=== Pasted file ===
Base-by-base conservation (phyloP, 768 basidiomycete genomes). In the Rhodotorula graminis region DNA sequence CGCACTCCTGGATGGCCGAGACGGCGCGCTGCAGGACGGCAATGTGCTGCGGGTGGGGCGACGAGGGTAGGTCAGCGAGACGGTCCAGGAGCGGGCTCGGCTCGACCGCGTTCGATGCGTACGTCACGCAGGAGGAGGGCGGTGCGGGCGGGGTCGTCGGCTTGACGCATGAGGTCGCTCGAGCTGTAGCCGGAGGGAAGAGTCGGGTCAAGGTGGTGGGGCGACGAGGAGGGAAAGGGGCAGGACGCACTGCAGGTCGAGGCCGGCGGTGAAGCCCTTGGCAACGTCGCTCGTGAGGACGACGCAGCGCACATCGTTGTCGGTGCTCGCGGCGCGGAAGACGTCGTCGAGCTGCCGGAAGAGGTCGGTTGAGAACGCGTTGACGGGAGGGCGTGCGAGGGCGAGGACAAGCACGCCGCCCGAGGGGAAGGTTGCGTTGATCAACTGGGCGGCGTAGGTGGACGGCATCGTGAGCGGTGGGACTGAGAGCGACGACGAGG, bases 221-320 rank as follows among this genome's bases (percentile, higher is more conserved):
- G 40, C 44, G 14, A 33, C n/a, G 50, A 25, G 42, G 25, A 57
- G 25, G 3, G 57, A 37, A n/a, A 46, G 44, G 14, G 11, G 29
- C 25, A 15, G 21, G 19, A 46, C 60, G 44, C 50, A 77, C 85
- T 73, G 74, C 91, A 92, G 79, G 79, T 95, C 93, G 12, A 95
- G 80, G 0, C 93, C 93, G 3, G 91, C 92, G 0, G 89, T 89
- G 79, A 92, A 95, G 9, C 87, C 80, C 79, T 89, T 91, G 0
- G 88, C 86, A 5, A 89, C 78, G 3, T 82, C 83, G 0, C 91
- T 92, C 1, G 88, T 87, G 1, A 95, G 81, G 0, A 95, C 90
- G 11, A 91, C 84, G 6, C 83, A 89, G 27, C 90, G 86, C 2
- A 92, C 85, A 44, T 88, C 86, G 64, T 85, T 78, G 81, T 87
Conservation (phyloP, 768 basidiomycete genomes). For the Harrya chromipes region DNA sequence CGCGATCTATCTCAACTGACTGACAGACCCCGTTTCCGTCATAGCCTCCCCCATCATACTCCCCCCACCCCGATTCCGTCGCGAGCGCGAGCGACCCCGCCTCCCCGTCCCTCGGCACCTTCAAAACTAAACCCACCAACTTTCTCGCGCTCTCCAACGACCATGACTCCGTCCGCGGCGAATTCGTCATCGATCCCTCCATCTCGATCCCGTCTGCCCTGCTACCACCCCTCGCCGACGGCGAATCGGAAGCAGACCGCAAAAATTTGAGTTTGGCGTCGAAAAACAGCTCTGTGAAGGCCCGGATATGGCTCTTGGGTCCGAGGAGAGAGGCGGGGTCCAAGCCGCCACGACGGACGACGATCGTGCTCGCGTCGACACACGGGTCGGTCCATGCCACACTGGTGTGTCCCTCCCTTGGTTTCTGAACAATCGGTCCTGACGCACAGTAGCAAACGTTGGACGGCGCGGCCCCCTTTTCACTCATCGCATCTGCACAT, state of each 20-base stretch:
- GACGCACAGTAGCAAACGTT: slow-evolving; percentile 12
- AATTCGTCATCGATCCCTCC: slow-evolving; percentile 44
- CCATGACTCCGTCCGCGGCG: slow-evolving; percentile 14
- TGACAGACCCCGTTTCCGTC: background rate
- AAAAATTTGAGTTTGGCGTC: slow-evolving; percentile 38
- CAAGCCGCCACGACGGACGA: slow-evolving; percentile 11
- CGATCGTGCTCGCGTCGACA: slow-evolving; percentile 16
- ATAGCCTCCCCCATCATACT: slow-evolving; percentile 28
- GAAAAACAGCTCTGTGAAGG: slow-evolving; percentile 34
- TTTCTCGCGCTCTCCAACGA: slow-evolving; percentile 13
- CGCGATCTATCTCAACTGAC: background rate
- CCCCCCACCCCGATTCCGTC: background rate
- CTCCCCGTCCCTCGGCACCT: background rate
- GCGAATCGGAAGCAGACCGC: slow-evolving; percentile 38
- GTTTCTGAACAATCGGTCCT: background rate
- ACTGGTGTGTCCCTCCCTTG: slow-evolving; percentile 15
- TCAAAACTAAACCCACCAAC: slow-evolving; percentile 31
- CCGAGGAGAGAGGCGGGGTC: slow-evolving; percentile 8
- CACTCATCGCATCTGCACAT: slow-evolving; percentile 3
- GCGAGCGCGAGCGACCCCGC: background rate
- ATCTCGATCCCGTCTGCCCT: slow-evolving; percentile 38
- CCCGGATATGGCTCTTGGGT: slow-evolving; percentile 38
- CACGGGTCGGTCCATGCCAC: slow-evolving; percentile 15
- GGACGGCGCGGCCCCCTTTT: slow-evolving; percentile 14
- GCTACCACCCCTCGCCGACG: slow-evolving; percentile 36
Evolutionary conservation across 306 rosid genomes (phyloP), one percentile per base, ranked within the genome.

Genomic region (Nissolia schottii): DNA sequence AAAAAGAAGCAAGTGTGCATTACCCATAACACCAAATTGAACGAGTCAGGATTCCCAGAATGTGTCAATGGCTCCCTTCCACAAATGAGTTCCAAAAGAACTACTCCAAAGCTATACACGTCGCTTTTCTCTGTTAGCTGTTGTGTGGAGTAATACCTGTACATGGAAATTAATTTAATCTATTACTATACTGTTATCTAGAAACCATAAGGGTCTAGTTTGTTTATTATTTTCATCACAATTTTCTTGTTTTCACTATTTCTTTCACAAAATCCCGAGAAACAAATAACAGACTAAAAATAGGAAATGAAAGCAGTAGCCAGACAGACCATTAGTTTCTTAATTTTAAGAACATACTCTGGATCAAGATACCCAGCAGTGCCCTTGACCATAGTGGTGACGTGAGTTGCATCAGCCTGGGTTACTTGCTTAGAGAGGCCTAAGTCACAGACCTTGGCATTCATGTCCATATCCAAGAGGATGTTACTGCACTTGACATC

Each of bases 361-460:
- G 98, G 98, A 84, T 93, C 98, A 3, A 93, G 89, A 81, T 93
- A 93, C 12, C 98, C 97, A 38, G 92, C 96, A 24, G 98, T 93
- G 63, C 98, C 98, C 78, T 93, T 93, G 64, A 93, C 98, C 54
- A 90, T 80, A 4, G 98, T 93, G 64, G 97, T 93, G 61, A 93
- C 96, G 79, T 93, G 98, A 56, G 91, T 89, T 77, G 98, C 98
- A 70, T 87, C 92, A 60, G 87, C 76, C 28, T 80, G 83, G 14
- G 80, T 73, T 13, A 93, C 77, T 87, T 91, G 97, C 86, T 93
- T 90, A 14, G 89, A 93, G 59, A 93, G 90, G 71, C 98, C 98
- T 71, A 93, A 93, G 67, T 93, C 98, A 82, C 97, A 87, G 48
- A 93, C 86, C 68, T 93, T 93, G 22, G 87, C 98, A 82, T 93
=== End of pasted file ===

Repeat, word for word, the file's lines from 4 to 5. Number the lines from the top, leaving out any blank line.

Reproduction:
- C 25, A 15, G 21, G 19, A 46, C 60, G 44, C 50, A 77, C 85
- T 73, G 74, C 91, A 92, G 79, G 79, T 95, C 93, G 12, A 95